Gesture drawing is something artists do to warm up, or to capture the essential movement of a person when they only have a few seconds to get everything down.
I love ornate costumes, but there are times when you find yourself needing to do the costume equivalent of gesture drawings. Maybe you’re spending the weekend playing approximately 10 different characters and monsters. Maybe you’re preparing for a convention and you know you might pick up an extra game. Maybe both.
In my experience, there are a few things to keep in mind:
1) Improvise. The “loincloth” in the above costume was actually one of the generic tabards our game uses to indicate monsters. I grabbed it to play a siren.
2) Go for the shape, if not the detail. Doc Martens are only 50 years old, and shoes with laces in front only go back to the early 1700s in Europe. However, they are boot-shaped, and in combat, people tend to look at the center of the body or the hands, not the feet. (Especially in larps with no foot strikes.) If you’re going to fudge, fudge here.
3) Safety first. This was a particularly humid weekend on parts of the gulf coast, and heat exhaustion caused a few near misses. Both the top and bottom were made of breathable material. The boots protected me from the taller grass in the area, but they would have been way too warm if the rest of my body hadn’t been in loose/no clothing. I probably could have used a hat, but we had enough cloud cover that sun wasn’t the issue, just 90F and 80% humidity. (I still had sunblock on just in case.) If you prefer not to have bare skin, loose clothing is key. You don’t want anything trapping heat as it leaves your body. (If at all possible, have a bright game designer who makes the siren mostly cause paralysis and sleep, keeping battles from being too hot to begin with. Thanks, Dwayne!)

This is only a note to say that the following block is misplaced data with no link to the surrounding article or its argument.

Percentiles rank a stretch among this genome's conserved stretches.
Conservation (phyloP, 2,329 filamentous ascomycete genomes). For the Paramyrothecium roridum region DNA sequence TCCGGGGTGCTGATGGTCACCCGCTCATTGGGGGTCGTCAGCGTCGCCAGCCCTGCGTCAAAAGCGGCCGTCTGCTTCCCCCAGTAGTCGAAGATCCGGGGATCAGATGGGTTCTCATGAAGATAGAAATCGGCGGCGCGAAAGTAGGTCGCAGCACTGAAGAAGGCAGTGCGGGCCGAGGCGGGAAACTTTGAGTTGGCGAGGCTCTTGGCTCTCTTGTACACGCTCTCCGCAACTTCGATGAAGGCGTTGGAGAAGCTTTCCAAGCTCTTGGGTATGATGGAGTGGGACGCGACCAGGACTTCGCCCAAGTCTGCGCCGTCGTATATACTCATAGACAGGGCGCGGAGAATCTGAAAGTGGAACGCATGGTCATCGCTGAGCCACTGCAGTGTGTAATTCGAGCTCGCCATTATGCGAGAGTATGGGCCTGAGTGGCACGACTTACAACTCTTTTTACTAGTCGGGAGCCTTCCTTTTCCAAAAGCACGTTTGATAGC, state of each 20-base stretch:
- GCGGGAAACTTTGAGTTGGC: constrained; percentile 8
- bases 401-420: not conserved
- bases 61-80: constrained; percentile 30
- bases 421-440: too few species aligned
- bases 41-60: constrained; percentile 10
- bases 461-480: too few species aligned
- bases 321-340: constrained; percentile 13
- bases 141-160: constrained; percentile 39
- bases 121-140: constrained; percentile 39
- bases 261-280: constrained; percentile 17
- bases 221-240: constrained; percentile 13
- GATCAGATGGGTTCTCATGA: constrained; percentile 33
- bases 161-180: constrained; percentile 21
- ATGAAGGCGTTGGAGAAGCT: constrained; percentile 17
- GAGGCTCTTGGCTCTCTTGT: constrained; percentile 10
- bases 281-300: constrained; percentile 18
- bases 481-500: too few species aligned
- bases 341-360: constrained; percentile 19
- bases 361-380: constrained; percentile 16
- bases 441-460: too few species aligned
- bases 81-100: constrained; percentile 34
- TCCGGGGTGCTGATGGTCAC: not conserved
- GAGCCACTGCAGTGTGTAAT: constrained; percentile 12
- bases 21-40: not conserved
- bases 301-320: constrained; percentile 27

In short, did any real life depictions of sirens show anything like this? No. But they were associated with the sea, and hot weather, so dressing in a way that evokes the sea and keeps you safe in hot weather is close enough to get the fundamental aspect of a siren- the gesture drawing of her, at least.
If you are packing for a larp but you don’t have a specific character to play, bring pieces like this tabard/loincloth. Scarves/bandannas/bandages are handy for dandies/hippies/soldiers. Generic dark colored pants without visible pockets or seams might not be period appropriate for everything, but they also won’t jolt people out of scene since they are so inconspicuous. If you can get a pair of non-lacing leather boots, whole swaths of history will be open to you, but if not, follow your pants into inconspicuousity.
Oh, and by the way, bras are now totally ok for medieval settings.
Okay, So Realm of Larp Looks Pretty Awesome. LarpEspn! ~ Fun With Failure, or Letting Characters Choose to Fail (On My Personal Monster Required Reading List) ~ I Love This Cover Art ~ A Lovely Guide to Etiquette When Meeting People with Interesting Genders- AKA, If You Are Uncertain of my Gender, Don’t Ask About My Junk ~ Attn: Vampires ~ SO EXCITE ~ We Must Be Doing Something Right